The writing for the most part is very good. Being a huge fan of the novel, I am happy to see it being given such a good adaptation. Although the overall theme of the story has been changed – Lampedusa’s novel being focused on a longing look back at days long past as opposed to the movie’s more progressive and optimistic look towards future opportunity. Although the changing of the times is indeed sad, the future is bright and paved with opportunity. This is best demonstrated in the treatment of Tancredi and Angelica’s relationship. In the novel, while there may have been affection between the two at the start of the marriage, Lampedusa openly states that the relationship was never a loving one and it fails some years later. This failure represents the incompatibility of new money and old aristocracy, and represents the deeply cynical worldview that the very regressive and nostalgic Lampedusa conveys in his novel. The movie, on the other hand is more ambiguous. Although Salina says at one point in the film, “Yes, love, of course! Fire and flames for a year, ashes for thirty. I too know what love is,” this is only the cynical viewpoint of the jaded Salina, claimant to a fairly loveless marriage. Unlike the novel, Visconti never tells the viewer what becomes of the marriage, and from their interactions at the ball, it would seem they live together happily, being more optimistic of the future and the possibilities of a unified Italy. This dichotomy can also be seen in the decisions regarding when the movie ends. In Lampedusa’s novel, the story continues on after the ball, detailing first the death of Salina’s body, and eventually his legacy as we see his fortune being squandered by his pious and aging daughters, all of whom remained unmarried, and holders of innumerable “valuable” relics, which, a priest reveals are mostly counterfeit. The movie, on the other hand, ends first with the departure of Angelica, Tancredi, and Calogero, who are happily riding home to the sound of a firing squad, their future bright. This scene is contrasted by Salina walking the streets alone, tired and worn out, but still alive, still struggling on. Though the scene isn’t by any means happy, it’s still more optimistic than Lampedusa’s novel, leaving the ultimate fates of the main characters ambiguous and open to interpretation. Even though in this sense the movie isn’t “true to the novel” it’s not an aberration. Rather, it’s an excellent reinterpretation of the story, and one which Visconti tells swimmingly.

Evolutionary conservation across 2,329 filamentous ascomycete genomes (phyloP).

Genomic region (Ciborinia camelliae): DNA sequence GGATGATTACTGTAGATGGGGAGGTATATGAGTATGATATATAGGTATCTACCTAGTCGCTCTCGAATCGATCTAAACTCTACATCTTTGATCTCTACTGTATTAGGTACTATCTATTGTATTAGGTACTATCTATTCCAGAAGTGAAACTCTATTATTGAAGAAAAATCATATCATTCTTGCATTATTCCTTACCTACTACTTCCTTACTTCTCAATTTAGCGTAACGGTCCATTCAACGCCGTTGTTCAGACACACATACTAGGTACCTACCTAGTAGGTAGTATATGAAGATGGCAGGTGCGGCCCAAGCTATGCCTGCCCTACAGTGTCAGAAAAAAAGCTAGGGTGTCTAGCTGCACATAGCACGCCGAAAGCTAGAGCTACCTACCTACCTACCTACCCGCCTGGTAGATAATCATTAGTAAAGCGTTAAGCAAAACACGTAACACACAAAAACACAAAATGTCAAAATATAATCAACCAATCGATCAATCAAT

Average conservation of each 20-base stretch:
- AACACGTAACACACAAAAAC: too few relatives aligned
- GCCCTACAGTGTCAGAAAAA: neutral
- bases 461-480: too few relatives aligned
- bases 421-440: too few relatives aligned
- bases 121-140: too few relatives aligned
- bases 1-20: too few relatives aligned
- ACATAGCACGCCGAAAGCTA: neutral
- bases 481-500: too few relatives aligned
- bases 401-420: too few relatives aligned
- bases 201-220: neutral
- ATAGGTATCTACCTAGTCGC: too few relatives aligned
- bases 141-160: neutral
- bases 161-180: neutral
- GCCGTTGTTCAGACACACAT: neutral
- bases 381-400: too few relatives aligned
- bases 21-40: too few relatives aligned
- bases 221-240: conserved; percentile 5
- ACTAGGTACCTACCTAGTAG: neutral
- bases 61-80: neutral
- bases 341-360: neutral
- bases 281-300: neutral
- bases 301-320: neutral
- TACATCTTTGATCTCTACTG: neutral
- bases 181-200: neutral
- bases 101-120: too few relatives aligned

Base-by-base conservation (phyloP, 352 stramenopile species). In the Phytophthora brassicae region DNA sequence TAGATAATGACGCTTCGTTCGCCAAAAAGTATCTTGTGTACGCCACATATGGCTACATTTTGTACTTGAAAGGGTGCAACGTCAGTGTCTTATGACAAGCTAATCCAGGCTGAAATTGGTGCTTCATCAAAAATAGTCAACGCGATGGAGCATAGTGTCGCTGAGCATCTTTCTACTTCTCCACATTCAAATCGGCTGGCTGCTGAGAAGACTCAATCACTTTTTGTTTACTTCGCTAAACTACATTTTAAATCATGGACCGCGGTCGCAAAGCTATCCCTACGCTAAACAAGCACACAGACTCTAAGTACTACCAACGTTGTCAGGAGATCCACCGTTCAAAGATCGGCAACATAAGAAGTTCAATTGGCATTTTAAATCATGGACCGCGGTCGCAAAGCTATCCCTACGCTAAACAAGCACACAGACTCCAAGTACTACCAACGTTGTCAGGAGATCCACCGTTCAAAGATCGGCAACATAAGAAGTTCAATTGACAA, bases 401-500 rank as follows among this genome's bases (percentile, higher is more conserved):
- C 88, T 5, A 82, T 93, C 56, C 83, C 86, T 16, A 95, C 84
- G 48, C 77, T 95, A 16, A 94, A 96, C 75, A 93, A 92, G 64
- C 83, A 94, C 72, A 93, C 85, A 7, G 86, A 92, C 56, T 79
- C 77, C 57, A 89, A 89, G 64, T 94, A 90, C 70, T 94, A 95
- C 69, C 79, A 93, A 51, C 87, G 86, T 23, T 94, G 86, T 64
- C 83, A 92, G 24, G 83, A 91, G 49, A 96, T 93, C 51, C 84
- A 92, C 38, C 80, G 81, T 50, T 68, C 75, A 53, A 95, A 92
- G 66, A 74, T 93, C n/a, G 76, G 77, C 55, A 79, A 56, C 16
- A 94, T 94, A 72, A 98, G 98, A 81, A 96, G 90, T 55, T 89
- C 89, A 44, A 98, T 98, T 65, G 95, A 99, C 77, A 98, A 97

There were only a couple problems I had with this film. The first is the inclusion of the battle of Palermo. These scenes are not included in the book, and though Visconti stated that he put them in, essentially so the viewer can see the big picture, and understand the reasoning behind the family’s trepidations regarding the Garibaldini, I do not agree. The scene looks pasted on, like it doesn’t fit, and worst of all, it drags. I feel the movie could have done much better without it. The other problem in this film is with the ball scenes. These final scenes of the film take up 30 minutes of the film in the dubbed version, which is the [i] short version [/i]. Although these scenes are extraordinarily powerful, and the costumes are gorgeous, it still drags. I feel as though if about 10 minutes of these scenes were cut (which they easily could have been), it would have been a much better experience, but that’s just me.
This movie is very, very good, but why is it on the list? It may not be a perfect film, but it’s still very good. I feel this movie is on the list on the first part because of the names. Luchino Visconti, Burt Lancaster, Alain Delon, and Claudia Cardinale are all names which appear on this list of mine several times. Not only that, but all these names (a few times excepting Claudia Cardinale) are all at the tops of their games with this film. That may play a role in it, but I think it’s more for the strength of the film’s adaptation. When this film came out the novel had only been out for about 6 years, with Lampedusa having died shortly after the publication of his novel. This leaves little time for interpretation of the novel, and moreover, there’s no author to provide insight into the book, and as we have seen with such adaptations as Harry Potter, Eragon, and the Golden Compass, even with the author of the book there overseeing and playing a large role in the writing process, it’s very hard to adapt a novel into a movie and make it work. With The Leopard, Visconti manages to adapt the novel fantastically, while applying his own interpretations and making it work, stupendously. This film is on the list for being a fantastically well adapted movie.